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Philadelphia (Pennsylvania, United States) (search for this): chapter 20
Phillips's life by her companionship, and when he himself had to be escorted home by a body-guard. The orator's scarifying review of these proceedings, from Lib. 30.202, 203. Theodore Parker's pulpit, on Sunday, December 16,—his topic being Mobs and Education,—brought him a second (daylight) assault as he issued from the Music Hall, and made his return home a street fight. On the same day, in Brooklyn, Henry Ward Beecher had to be guarded by Lib. 30.203. police in Plymouth Church. In Philadelphia, George William Curtis, engaged to lecture on Honesty in a lyceum course, was suppressed by the joint apprehensions Lib. 30.209. of the Mayor and the owners of the hall. For all this, the movement went on. On December 17 the Secession Convention opened its sessions with prayer in Charleston, and with the Palmetto flag flying over all the city and harbor save at Fort Moultrie. On December 20, it passed an ordinance of secession based primarily Lib. 30.207, 209. on the violation of
Worcester (Massachusetts, United States) (search for this): chapter 20
President. A secession followed, and a rump convention nominated John C. June 28. Breckinridge of Kentucky as the regular Democratic candidate. The triumph of the Republican Party was now a foregone conclusion, and all eyes were turned in scrutiny upon Lincoln. To the country at large he was an obscure, not to say an unknown man. His visit to New England in the fall of 1848, when, during the Congressional recess, he took the stump for Zachary Taylor, had made no impression. At Worcester, Mass., on Sept. 13, 1848, he repeated Mr. Webster's remark, that the nomination of Van Buren by a professedly anti-slavery party was either a trick or a joke; and declared, on his own account, that, of the three parties then asking the confidence of the country, the new one had less of principle than any other, adding, amid shouts of laughter, that the recently constructed, elastic Free-Soil platform reminded him of nothing so much as the pair of trousers offered for sale by a Yankee pedlar,
Harper's Ferry (West Virginia, United States) (search for this): chapter 20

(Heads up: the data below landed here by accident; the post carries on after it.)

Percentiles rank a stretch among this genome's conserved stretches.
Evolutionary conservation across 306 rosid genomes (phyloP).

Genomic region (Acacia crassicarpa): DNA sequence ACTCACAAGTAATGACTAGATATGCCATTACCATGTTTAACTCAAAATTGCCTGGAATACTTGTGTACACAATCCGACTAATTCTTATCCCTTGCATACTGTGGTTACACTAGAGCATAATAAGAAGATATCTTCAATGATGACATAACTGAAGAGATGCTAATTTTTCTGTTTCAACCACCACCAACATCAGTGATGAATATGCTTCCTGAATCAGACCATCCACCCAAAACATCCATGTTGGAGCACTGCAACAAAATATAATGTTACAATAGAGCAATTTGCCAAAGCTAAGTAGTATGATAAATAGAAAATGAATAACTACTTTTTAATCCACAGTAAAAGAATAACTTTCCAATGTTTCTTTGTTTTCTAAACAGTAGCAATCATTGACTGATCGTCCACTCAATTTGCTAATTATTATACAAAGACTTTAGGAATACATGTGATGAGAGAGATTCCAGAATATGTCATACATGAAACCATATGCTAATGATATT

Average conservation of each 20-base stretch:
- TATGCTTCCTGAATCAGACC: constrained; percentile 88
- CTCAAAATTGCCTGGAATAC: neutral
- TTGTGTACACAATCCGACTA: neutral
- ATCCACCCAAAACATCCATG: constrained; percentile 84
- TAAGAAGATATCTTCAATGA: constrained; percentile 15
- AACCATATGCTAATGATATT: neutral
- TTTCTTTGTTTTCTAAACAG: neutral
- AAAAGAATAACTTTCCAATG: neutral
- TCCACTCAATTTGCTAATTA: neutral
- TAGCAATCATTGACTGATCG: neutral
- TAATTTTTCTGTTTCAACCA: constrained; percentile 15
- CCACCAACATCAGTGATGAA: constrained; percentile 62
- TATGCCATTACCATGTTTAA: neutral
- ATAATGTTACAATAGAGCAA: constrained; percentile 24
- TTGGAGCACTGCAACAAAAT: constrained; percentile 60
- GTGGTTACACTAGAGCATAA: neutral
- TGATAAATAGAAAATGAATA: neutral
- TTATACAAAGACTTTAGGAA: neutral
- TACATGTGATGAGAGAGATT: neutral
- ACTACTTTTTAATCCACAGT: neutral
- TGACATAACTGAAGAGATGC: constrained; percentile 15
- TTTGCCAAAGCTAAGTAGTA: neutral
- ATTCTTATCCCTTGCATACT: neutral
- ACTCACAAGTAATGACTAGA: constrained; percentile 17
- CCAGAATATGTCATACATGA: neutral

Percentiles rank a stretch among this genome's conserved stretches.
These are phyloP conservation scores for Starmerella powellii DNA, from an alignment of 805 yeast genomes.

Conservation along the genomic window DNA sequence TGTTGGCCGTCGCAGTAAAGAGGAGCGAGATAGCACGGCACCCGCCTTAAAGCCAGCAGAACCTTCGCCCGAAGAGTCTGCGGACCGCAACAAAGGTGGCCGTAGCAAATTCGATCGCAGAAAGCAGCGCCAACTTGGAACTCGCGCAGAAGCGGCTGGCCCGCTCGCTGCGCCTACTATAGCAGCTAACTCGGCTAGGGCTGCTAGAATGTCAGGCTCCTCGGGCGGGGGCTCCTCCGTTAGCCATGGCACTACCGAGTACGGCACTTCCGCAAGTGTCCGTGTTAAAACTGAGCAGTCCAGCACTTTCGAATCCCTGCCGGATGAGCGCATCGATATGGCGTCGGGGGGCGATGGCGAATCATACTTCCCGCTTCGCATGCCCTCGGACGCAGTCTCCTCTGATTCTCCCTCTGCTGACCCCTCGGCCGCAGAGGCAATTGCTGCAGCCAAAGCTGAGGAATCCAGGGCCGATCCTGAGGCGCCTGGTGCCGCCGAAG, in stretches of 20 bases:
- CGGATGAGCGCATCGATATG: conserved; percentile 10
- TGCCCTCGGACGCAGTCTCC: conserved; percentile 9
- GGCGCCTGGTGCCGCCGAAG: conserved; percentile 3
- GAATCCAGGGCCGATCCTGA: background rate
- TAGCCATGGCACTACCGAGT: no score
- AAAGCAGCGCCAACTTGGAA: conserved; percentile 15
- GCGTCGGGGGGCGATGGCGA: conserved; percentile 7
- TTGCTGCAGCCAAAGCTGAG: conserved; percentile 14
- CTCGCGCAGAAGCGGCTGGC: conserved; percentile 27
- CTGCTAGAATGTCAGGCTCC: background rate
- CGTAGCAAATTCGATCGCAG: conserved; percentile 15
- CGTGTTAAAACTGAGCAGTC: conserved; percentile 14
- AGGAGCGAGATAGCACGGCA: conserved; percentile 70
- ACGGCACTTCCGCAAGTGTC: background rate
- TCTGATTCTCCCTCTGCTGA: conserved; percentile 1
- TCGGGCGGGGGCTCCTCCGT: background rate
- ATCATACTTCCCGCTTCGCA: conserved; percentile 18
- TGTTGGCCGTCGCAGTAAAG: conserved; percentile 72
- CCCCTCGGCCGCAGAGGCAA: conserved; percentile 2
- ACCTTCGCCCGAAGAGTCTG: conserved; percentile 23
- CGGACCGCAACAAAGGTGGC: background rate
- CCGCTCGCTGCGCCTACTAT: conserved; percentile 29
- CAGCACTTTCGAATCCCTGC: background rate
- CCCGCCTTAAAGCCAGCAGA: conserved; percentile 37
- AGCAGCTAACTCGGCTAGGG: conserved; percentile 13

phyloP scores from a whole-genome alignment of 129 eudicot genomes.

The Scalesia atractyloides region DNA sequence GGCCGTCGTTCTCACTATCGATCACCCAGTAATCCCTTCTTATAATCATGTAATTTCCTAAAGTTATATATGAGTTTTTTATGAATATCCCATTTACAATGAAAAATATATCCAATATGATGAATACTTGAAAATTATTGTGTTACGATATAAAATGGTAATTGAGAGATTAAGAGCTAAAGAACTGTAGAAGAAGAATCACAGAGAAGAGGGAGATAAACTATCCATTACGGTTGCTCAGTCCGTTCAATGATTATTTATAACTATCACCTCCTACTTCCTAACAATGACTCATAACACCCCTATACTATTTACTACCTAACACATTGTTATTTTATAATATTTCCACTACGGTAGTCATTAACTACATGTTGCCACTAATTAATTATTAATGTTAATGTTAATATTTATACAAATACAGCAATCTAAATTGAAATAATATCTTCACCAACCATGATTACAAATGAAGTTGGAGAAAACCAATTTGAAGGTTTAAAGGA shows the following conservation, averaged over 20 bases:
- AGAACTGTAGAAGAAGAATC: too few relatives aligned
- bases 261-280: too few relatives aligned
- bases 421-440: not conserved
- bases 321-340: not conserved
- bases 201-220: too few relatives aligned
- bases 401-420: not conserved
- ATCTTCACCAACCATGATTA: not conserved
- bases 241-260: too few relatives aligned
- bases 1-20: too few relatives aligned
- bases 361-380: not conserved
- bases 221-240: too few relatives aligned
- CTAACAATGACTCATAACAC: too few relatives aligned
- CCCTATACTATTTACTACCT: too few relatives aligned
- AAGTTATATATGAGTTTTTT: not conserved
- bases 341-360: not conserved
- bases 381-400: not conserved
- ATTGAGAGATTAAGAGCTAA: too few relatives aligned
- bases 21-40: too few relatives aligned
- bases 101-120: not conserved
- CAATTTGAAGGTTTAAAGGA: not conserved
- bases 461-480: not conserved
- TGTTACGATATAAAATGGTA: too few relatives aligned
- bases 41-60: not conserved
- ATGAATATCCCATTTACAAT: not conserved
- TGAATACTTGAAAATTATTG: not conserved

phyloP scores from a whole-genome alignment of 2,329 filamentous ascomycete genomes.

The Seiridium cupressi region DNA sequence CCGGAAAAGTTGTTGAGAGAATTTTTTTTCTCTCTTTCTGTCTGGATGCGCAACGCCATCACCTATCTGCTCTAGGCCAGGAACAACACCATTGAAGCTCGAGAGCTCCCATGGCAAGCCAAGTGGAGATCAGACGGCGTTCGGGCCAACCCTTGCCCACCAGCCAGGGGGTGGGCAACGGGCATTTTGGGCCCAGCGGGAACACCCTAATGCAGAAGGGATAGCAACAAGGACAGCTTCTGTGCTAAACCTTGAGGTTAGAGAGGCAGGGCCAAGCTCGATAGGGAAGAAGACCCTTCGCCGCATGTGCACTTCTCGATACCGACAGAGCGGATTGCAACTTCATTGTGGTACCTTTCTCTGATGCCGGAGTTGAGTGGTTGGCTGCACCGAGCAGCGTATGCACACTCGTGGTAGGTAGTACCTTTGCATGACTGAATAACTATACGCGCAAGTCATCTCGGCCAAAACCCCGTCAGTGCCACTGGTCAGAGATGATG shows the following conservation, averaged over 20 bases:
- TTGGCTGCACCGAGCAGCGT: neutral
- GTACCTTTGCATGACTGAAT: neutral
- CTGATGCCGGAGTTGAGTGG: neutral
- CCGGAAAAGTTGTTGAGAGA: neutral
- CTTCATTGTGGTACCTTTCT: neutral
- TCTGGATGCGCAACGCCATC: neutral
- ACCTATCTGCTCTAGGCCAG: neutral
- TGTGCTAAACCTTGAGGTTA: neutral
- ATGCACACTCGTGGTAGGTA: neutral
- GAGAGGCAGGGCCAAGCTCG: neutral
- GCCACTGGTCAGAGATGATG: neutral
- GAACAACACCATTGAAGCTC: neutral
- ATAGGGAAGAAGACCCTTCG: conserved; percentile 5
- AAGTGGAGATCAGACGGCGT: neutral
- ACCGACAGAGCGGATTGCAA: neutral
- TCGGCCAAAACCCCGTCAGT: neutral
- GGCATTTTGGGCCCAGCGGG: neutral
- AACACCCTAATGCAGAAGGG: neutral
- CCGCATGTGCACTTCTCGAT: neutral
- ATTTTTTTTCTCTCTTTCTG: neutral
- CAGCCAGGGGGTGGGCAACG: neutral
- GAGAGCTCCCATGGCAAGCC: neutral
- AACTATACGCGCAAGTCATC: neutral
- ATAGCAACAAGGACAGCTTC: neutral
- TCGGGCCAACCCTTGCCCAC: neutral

rrison hails the secession of South Carolina as the end of the old Union and of slavery. The lamentable tragedy at Harper's Ferry is clearly traceable to the unjustifiable attempt to force slavery into Kansas by a repeal of the Missouri Compromiseing of John Brown. It was the historic truth; and the work of Nemesis had but begun. Directly after the attack on Harper's Ferry, the South initiated disunion by fortifying itself against domestic insurrection, both by extra vigilance and armed p Lib. 30.171. or over the perennial fear of slave risings, such as infected Lib. 29.187, 191. the whole South after Harper's Ferry, and in the summer and autumn of 1860 raged afresh, so that, as President Lib. 30.137, 141, 146, 149, 163, 171, 177,The North bade them good-bye with a smile at their silliness, and turned an incredulous ear to the Southern echoes of Harper's Ferry in both Houses of Congress. Had not Fremont's possible election in 1856 been made the ground Ante, p. 435. of threa
Mexico (Mexico, Mexico) (search for this): chapter 20
. 30.17. The election of a Black Republican President would furnish the occasion. In the House, Singleton of Mississippi declared he would never suffer Lib. 30.17. the army and navy to pass into the hands of such an Executive (with control, too, as Governor Letcher of Lib. 30.17, 18. Virginia added, of the judiciary and the post-offices). His advice to his own State was: The sooner we get out of the Union, the better. . . . A gallant son of the South, Jefferson Davis, led our forces into Mexico, and, thank God! he still lives, perhaps to lead a Southern army. Lib. 30.9. Davis, in spite of his having repeatedly pledged Ante, p. 469; himself to disunion in case of Republican success, was the Lib. 30.17. favorite standard-bearer in 1860 with the more besotted Democrats of the North. And even as Singleton was nominating him commander-in-chief of a Confederate army, Davis was reading a letter from ex-President Pierce, Jan. 6, 1860. marking him as the coming man for the nationa
Dixon, Ill. (Illinois, United States) (search for this): chapter 20